In an unprecedented move, Canada decided to officially declare BPA a toxic substance, effectively banning the chemical. Meanwhile, the U.S. struggles to regulate BPA.
Canada turned heads last week when it became the first country to officially ban bisphenol A (BPA). Environment Canada, our northern neighbor’s version of the Environmental Protection Agency, announced last Wednesday that the agency is moving this chemical to its list of toxic substances.
The American Chemistry Council is fighting Environment Canada’s decision. The council has stood behind the safety of BPA throughout the process and is now demanding that Environment Canada review its decision, stating that the agency is pandering to “emotional zealots.” Environment Canada declined the council’s request.
This isn’t the first time Canada has taken action against BPA. In 2008 the Canadian government banned the sale of polycarbonate plastic baby bottles containing BPA, and in May France followed suit. Meanwhile, Denmark has banned BPA from any materials that come in contact with food or beverages, and Sweden is considering a similar ban.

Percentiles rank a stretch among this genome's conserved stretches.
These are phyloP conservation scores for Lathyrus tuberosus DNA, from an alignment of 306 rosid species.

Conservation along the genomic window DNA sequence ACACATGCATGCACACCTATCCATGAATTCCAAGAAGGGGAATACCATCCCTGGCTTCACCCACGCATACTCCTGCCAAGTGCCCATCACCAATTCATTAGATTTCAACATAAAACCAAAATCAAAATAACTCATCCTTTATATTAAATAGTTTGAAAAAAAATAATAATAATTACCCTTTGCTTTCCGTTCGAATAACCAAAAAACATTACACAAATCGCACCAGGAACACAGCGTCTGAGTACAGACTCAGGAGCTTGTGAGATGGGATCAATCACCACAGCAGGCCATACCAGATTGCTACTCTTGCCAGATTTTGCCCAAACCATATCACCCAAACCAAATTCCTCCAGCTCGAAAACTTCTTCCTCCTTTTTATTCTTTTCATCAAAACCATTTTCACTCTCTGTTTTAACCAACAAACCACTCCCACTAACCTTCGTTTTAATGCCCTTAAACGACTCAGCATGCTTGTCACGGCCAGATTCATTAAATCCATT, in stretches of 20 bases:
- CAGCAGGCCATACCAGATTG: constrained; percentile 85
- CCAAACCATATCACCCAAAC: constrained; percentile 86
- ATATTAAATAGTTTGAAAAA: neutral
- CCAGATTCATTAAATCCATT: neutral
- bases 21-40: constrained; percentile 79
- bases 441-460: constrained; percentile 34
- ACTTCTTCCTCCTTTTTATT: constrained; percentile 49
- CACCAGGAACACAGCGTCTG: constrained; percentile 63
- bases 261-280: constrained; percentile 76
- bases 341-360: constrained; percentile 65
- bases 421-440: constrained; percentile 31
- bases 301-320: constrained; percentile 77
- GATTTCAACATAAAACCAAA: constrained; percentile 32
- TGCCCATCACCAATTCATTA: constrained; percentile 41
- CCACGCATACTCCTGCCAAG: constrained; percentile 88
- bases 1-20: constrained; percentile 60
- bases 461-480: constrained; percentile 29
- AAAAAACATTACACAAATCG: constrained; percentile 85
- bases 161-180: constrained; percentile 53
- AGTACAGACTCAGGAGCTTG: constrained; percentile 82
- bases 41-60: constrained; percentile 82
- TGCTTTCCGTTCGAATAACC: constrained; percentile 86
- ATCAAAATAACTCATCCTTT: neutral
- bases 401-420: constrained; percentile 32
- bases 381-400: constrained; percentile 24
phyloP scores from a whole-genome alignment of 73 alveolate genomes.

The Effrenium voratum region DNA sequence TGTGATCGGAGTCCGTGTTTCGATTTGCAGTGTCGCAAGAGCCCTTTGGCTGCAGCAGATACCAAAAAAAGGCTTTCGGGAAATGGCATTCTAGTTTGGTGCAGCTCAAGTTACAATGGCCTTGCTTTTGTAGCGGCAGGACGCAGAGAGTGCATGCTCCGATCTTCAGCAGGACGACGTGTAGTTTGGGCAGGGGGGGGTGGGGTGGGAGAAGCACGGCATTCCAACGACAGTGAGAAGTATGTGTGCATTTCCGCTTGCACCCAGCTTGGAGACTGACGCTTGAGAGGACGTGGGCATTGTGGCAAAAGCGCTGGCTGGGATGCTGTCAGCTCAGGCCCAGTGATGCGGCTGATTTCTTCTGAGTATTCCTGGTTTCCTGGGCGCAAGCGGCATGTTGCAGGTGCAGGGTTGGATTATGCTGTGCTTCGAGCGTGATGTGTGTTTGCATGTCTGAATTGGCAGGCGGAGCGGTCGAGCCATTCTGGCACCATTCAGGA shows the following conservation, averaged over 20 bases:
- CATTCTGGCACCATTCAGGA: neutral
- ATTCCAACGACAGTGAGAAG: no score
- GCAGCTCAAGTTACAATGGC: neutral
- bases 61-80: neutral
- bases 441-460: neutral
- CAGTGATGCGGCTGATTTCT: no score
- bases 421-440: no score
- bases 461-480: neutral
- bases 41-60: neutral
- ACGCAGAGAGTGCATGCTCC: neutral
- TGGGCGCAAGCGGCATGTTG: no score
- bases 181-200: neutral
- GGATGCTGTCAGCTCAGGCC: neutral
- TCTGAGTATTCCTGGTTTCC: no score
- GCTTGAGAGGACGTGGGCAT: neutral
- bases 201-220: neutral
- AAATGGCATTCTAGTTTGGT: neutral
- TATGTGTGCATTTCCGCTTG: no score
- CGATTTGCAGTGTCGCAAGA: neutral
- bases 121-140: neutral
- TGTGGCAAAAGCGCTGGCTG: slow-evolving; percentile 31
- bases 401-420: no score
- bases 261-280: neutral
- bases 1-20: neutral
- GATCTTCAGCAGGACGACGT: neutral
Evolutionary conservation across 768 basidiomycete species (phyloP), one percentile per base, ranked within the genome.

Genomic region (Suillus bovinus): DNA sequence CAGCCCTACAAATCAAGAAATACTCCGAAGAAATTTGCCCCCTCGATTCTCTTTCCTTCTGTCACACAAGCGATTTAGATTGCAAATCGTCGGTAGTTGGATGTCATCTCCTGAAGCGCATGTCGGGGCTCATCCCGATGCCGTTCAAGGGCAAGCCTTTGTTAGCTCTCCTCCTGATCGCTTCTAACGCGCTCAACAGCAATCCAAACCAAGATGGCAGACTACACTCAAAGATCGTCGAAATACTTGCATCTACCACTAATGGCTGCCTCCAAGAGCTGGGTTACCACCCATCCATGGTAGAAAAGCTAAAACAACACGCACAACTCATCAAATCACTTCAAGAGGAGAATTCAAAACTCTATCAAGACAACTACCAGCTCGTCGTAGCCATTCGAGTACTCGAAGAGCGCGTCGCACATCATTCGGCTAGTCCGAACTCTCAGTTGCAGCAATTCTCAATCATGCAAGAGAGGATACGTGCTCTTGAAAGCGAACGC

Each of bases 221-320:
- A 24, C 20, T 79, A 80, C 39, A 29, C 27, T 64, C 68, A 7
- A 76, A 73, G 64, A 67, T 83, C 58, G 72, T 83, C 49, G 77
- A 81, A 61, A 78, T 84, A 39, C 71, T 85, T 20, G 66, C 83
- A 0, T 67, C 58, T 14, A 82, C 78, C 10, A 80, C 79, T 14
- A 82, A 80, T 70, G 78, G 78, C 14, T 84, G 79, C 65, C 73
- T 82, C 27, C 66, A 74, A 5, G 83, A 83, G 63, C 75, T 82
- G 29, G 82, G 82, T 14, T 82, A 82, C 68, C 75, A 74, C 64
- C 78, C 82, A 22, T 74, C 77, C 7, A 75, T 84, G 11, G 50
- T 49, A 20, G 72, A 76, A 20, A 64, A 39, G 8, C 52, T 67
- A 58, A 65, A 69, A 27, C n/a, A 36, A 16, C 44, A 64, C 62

Even though the EPA has acknowledged that BPA poses a major health risk, the Food and Drug Administration has essentially announced that it can’t do anything to regulate this dangerous chemical. In a statement released in January, the FDA said that under current regulations, manufacturers are not required to notify the FDA when they use BPA in their food packaging, meaning there are currently hundreds of different formulations for BPA-containing linings that the FDA knows nothing about. If the FDA decided to ban this chemical, the agency “would need to undertake what could be a lengthy process of rulemaking to accomplish this goal.”
Meanwhile, BPA bans haven’t fared any better in Congress. A bipartisan food safety bill unveiled earlier this month didn’t contain any regulations banning BPA, and while Sen. Dianne Feinstein (D-Calif.) has vowed to campaign for an amendment to the bill that would ban BPA, industry groups are opposed to the amendment. In a statement released last April, the groups said that any bans should be delayed until the EPA has finished investigating BPA, at which time they will quickly take action if the FDA concludes that BPA poses a health risk.
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